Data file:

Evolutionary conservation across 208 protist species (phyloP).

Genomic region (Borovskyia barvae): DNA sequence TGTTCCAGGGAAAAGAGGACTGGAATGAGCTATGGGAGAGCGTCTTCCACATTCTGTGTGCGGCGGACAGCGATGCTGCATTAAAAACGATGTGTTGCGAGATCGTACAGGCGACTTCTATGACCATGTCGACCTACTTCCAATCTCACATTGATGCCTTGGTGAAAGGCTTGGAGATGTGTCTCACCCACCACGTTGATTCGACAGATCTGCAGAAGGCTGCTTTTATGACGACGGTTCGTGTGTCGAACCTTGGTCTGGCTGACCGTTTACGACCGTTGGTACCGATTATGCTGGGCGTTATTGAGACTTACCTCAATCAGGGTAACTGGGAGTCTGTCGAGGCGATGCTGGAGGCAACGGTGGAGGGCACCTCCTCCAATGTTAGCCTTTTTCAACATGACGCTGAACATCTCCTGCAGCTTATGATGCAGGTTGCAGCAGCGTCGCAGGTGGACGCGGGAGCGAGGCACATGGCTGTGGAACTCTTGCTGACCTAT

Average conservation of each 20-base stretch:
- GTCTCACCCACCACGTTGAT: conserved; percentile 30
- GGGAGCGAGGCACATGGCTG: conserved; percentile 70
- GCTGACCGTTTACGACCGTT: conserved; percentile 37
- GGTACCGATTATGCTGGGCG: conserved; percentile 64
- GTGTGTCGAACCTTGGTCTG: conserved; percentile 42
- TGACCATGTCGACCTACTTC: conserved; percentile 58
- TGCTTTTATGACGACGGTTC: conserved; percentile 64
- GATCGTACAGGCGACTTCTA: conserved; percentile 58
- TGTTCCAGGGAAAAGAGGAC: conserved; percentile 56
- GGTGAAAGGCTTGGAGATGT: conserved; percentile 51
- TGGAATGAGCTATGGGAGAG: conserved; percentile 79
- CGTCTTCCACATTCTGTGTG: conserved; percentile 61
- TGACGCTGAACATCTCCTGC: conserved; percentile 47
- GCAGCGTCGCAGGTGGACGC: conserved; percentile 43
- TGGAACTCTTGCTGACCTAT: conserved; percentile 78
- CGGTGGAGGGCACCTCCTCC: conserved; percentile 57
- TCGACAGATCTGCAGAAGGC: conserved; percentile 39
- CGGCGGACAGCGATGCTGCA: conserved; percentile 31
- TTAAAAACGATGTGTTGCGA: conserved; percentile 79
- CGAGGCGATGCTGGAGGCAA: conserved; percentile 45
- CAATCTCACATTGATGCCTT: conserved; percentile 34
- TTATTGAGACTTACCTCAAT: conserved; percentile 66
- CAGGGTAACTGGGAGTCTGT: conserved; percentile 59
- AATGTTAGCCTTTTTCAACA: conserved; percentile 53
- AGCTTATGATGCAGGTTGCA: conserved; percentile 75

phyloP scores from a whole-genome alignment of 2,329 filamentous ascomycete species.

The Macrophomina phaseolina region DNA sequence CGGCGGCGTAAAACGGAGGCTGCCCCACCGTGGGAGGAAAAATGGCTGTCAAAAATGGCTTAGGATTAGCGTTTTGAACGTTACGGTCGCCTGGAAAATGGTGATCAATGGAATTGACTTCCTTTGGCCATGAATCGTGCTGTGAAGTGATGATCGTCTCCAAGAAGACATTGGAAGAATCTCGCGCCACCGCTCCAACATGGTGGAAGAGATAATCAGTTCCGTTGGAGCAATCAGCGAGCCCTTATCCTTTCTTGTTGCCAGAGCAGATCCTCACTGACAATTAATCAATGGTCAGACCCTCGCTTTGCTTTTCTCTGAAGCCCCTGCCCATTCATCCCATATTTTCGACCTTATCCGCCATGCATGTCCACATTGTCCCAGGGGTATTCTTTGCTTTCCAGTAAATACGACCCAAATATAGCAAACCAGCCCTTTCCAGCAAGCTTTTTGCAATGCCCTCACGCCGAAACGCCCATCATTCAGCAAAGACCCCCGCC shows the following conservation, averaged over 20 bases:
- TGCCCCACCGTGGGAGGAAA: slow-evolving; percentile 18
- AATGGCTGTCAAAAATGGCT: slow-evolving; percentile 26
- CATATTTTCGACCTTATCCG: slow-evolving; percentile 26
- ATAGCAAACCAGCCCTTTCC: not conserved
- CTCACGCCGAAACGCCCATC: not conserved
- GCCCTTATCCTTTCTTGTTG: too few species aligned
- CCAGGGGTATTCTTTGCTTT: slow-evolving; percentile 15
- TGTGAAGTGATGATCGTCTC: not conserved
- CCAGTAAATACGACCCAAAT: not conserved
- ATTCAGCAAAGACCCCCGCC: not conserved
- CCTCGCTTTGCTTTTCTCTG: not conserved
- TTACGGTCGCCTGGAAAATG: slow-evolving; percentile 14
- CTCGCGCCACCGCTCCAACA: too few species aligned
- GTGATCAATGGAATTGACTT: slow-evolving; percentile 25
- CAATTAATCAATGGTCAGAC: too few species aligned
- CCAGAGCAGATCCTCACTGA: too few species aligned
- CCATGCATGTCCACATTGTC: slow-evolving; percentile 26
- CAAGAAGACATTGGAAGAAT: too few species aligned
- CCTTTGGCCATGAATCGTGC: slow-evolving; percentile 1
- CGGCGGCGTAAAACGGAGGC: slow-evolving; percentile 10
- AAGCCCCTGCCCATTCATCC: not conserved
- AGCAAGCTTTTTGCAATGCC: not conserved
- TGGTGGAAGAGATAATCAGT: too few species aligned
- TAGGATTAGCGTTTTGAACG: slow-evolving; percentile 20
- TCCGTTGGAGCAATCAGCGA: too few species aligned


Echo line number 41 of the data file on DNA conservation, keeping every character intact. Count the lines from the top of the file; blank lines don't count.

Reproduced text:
- CCTCGCTTTGCTTTTCTCTG: not conserved